If you were to meet Melissa Manice in person, you’d feel an instant connection. When a person is described as being someone who makes you feel like “you’re the only person in the room”….well, that would be Melissa. Once you get past her charming personality, you realize that she is wicked smart, brilliant perhaps. She is the definition of multi-faceted; a wife and mother first, a dazzling businesswoman and lifelong friend second. It was a privilege peeling back these layers, each one leaving me more in awe of the one before.
You may not recognize the name Melissa Manice now, but it won’t be long before you do. Her company, Cohero Health, is about to transform the healthcare industry.
Breathing is something most of us take for granted, but for the 24 million asthma sufferers in the United States (and 26 million with Adult Chronic Obstructive Pulmonary disease (COPD)), ease of this natural instinct is reliant upon daily medication, frequent visits to the doctor, and the occasional hospital visit.
Melissa’s company has created a solution for this—it’s called an “app enabled device” and is changing the way asthma and COPD are managed and treated worldwide.
At Vanderbilt University, Melissa spent the bulk of her undergraduate education in labs studying cancer research. She used this research to apply for a fellowship after she graduated at the National Cancer Institute in Washington DC.
It was here that Melissa was paired with who she considers to be the most profound mentor in her entire career.
Two months after Melissa began her fellowship, Anita herself was diagnosed with Stage Four aggressive gastric cancer, the very cancer she had studied throughout her career.
The partnership with Anita seemed serendipitous. Here was a woman that Melissa admired deeply, who showed her a noble way of pursuing her career, and her family, wholeheartedly.
Melissa took note, finishing her fellowship and starting a Master’s program in Public Health at John Hopkins University, ultimately transferring to an urban public health program at Hunter College in New York….this time, to be closer to her new fiancé.
She went on to pursue a PHD at Mount Sinai, her thesis focusing on the barriers that physicians, patients, and healthcare systems face to properly treat children with asthma.
And this is where Cohero Health was born.
To break it down for you, what this means is that if you're an asthma sufferer, you can wear Cohero’s device, a mini spirometer (which measures air capacity in your lungs) paired with a smartphone app, and have real time tracking of your medication intake and how your lungs are responding.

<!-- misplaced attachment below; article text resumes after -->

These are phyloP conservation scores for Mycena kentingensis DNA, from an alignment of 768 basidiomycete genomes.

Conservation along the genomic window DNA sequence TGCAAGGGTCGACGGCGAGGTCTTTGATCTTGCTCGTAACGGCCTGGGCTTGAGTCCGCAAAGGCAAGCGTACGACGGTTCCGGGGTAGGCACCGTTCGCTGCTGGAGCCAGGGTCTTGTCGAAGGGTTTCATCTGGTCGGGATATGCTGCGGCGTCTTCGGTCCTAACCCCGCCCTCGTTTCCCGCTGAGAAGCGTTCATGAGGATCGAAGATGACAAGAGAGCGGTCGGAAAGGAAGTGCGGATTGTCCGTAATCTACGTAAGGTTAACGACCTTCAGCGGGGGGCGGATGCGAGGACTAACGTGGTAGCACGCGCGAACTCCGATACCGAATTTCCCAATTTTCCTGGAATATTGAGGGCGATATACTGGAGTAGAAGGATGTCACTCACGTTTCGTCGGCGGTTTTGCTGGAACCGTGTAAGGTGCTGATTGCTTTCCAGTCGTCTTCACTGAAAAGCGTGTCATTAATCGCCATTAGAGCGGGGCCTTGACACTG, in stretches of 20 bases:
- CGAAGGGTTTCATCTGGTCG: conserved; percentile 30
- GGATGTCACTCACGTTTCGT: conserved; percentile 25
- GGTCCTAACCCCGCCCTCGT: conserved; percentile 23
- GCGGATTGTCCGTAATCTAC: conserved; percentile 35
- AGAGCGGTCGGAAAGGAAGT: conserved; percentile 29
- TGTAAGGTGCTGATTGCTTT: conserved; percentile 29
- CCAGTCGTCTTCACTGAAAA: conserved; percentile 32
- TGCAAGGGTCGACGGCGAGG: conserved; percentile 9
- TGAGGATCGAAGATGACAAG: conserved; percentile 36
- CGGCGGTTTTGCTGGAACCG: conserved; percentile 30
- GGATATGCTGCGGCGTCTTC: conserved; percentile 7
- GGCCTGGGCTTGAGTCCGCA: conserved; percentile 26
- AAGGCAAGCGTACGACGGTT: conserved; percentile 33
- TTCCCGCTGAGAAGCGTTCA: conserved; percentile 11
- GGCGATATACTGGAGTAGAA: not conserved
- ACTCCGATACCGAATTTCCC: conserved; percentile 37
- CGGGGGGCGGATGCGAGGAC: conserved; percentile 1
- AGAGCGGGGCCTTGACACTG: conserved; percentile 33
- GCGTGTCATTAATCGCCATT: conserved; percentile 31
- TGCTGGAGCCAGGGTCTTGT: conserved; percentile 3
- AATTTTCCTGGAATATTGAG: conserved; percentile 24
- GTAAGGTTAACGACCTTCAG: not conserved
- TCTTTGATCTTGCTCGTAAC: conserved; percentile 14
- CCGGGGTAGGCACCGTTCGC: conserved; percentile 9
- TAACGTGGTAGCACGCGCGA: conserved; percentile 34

The result? Less time spent making trips to the hospital, and more time spent at home.
Two years later, around the fall of 2014, Melissa was armed with a PhD and prototype in hand, ready to bring her product to the forefront of an industry so desperate for this type of technology.
Since then, Melissa has had some incredible milestones:
First, Cohero raised a little under $2M in their first round of startup funding, significantly more than their $1.5M goal. This brought their product to what she calls ‘commercial readiness.’ Backers include big-name investors like Blue Cross Blue Shield, BioAdvance and several other angel investors.
Then this past summer, the FDA approved Cohero’s technology as a medically approved device that can be fully manufactured.
And finally, Melissa and her company were chosen to present at the TechCrunch Disrupt conference this past fall. For those of you who don’t follow tech, this is a huge deal. 2,000 new companies are whittled down to 15 across several industry sectors, Cohero being one of two healthcare companies chosen to be profiled.
It was the first time ever Melissa stood onstage and presented her product to one of the savviest audiences ever, an experience Melissa calls ‘humbling and transformative.’
Cohero is currently gearing up for their second round of funding and the manufacturing of several thousand products that will, fingers crossed, be in patient's and doctor’s hands by the end of 2016.
What has it been like being a woman in the startup space?
How have you juggled this? Being a mother to two young boys and starting a company at the same time?
What advice would you give other female entrepreneurs out there?
What's the best advice you've ever received?
To learn more about Melissa’s incredible new technology at Cohero Health, click here.
Next week, on DRIVEN for Women, a Christmas week post, shining a light on one of the most joyful women I've ever met, even amidst tragedy. Meet Lenore Davis-- rockstar mother of Hunter Zen, and founder of the Healing Hunter Foundation and Lightning Cupcakes.
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